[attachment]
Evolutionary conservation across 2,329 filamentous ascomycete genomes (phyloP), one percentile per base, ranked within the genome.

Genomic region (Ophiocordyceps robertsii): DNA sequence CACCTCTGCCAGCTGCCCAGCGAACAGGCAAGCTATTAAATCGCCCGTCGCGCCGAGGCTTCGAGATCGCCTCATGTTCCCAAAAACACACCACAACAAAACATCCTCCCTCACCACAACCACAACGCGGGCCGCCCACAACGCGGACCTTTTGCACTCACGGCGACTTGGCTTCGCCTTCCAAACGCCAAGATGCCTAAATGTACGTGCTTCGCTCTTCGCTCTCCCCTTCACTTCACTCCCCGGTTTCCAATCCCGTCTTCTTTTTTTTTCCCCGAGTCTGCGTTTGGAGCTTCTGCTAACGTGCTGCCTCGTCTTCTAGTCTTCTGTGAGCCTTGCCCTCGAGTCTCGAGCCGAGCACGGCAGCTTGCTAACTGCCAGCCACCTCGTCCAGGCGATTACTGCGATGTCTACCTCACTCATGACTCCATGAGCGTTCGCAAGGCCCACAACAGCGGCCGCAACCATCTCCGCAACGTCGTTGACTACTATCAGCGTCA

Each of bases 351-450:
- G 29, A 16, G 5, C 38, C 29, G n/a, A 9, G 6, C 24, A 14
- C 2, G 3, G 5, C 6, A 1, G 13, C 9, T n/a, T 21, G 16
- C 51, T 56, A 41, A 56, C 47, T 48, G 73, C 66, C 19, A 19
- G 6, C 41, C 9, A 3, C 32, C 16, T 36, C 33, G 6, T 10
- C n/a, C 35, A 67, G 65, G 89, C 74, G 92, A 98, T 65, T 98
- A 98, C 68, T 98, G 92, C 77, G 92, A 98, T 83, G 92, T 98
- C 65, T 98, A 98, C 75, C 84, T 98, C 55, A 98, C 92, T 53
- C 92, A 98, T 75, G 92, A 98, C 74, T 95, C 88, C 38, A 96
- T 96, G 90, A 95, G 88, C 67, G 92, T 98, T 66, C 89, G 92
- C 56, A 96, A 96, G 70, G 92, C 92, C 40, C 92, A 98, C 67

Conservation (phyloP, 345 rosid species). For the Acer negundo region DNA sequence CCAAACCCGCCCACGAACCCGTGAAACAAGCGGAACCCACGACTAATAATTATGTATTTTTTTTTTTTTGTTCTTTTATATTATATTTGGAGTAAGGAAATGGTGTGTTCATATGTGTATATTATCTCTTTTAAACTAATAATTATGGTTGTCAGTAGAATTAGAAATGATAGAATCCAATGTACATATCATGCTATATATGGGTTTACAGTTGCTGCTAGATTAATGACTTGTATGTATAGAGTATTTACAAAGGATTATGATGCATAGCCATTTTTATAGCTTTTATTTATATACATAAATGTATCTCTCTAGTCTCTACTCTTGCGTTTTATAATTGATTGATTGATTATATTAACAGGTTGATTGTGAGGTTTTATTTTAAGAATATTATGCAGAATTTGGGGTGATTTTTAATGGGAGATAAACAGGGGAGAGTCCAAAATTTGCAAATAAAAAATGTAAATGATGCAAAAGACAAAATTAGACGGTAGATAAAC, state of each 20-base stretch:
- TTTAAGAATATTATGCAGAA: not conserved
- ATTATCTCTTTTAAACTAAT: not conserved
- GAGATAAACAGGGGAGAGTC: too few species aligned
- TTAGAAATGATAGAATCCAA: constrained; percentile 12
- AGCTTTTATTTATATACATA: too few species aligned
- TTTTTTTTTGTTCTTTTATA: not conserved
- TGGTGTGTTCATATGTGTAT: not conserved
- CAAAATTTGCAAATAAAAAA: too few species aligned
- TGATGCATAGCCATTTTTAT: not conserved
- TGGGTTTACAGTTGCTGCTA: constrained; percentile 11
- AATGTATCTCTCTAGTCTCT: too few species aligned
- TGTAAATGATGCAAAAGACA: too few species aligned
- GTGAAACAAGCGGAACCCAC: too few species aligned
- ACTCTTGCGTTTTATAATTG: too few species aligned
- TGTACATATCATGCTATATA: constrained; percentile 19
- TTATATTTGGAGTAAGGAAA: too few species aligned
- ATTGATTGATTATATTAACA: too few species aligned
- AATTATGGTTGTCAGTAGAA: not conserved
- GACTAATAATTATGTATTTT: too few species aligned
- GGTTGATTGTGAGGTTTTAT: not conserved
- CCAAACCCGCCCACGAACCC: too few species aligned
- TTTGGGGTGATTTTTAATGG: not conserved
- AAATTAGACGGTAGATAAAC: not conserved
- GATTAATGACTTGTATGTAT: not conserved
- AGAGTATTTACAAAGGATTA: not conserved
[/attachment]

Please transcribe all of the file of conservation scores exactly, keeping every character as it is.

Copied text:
Evolutionary conservation across 2,329 filamentous ascomycete genomes (phyloP), one percentile per base, ranked within the genome.

Genomic region (Ophiocordyceps robertsii): DNA sequence CACCTCTGCCAGCTGCCCAGCGAACAGGCAAGCTATTAAATCGCCCGTCGCGCCGAGGCTTCGAGATCGCCTCATGTTCCCAAAAACACACCACAACAAAACATCCTCCCTCACCACAACCACAACGCGGGCCGCCCACAACGCGGACCTTTTGCACTCACGGCGACTTGGCTTCGCCTTCCAAACGCCAAGATGCCTAAATGTACGTGCTTCGCTCTTCGCTCTCCCCTTCACTTCACTCCCCGGTTTCCAATCCCGTCTTCTTTTTTTTTCCCCGAGTCTGCGTTTGGAGCTTCTGCTAACGTGCTGCCTCGTCTTCTAGTCTTCTGTGAGCCTTGCCCTCGAGTCTCGAGCCGAGCACGGCAGCTTGCTAACTGCCAGCCACCTCGTCCAGGCGATTACTGCGATGTCTACCTCACTCATGACTCCATGAGCGTTCGCAAGGCCCACAACAGCGGCCGCAACCATCTCCGCAACGTCGTTGACTACTATCAGCGTCA

Each of bases 351-450:
- G 29, A 16, G 5, C 38, C 29, G n/a, A 9, G 6, C 24, A 14
- C 2, G 3, G 5, C 6, A 1, G 13, C 9, T n/a, T 21, G 16
- C 51, T 56, A 41, A 56, C 47, T 48, G 73, C 66, C 19, A 19
- G 6, C 41, C 9, A 3, C 32, C 16, T 36, C 33, G 6, T 10
- C n/a, C 35, A 67, G 65, G 89, C 74, G 92, A 98, T 65, T 98
- A 98, C 68, T 98, G 92, C 77, G 92, A 98, T 83, G 92, T 98
- C 65, T 98, A 98, C 75, C 84, T 98, C 55, A 98, C 92, T 53
- C 92, A 98, T 75, G 92, A 98, C 74, T 95, C 88, C 38, A 96
- T 96, G 90, A 95, G 88, C 67, G 92, T 98, T 66, C 89, G 92
- C 56, A 96, A 96, G 70, G 92, C 92, C 40, C 92, A 98, C 67

Conservation (phyloP, 345 rosid species). For the Acer negundo region DNA sequence CCAAACCCGCCCACGAACCCGTGAAACAAGCGGAACCCACGACTAATAATTATGTATTTTTTTTTTTTTGTTCTTTTATATTATATTTGGAGTAAGGAAATGGTGTGTTCATATGTGTATATTATCTCTTTTAAACTAATAATTATGGTTGTCAGTAGAATTAGAAATGATAGAATCCAATGTACATATCATGCTATATATGGGTTTACAGTTGCTGCTAGATTAATGACTTGTATGTATAGAGTATTTACAAAGGATTATGATGCATAGCCATTTTTATAGCTTTTATTTATATACATAAATGTATCTCTCTAGTCTCTACTCTTGCGTTTTATAATTGATTGATTGATTATATTAACAGGTTGATTGTGAGGTTTTATTTTAAGAATATTATGCAGAATTTGGGGTGATTTTTAATGGGAGATAAACAGGGGAGAGTCCAAAATTTGCAAATAAAAAATGTAAATGATGCAAAAGACAAAATTAGACGGTAGATAAAC, state of each 20-base stretch:
- TTTAAGAATATTATGCAGAA: not conserved
- ATTATCTCTTTTAAACTAAT: not conserved
- GAGATAAACAGGGGAGAGTC: too few species aligned
- TTAGAAATGATAGAATCCAA: constrained; percentile 12
- AGCTTTTATTTATATACATA: too few species aligned
- TTTTTTTTTGTTCTTTTATA: not conserved
- TGGTGTGTTCATATGTGTAT: not conserved
- CAAAATTTGCAAATAAAAAA: too few species aligned
- TGATGCATAGCCATTTTTAT: not conserved
- TGGGTTTACAGTTGCTGCTA: constrained; percentile 11
- AATGTATCTCTCTAGTCTCT: too few species aligned
- TGTAAATGATGCAAAAGACA: too few species aligned
- GTGAAACAAGCGGAACCCAC: too few species aligned
- ACTCTTGCGTTTTATAATTG: too few species aligned
- TGTACATATCATGCTATATA: constrained; percentile 19
- TTATATTTGGAGTAAGGAAA: too few species aligned
- ATTGATTGATTATATTAACA: too few species aligned
- AATTATGGTTGTCAGTAGAA: not conserved
- GACTAATAATTATGTATTTT: too few species aligned
- GGTTGATTGTGAGGTTTTAT: not conserved
- CCAAACCCGCCCACGAACCC: too few species aligned
- TTTGGGGTGATTTTTAATGG: not conserved
- AAATTAGACGGTAGATAAAC: not conserved
- GATTAATGACTTGTATGTAT: not conserved
- AGAGTATTTACAAAGGATTA: not conserved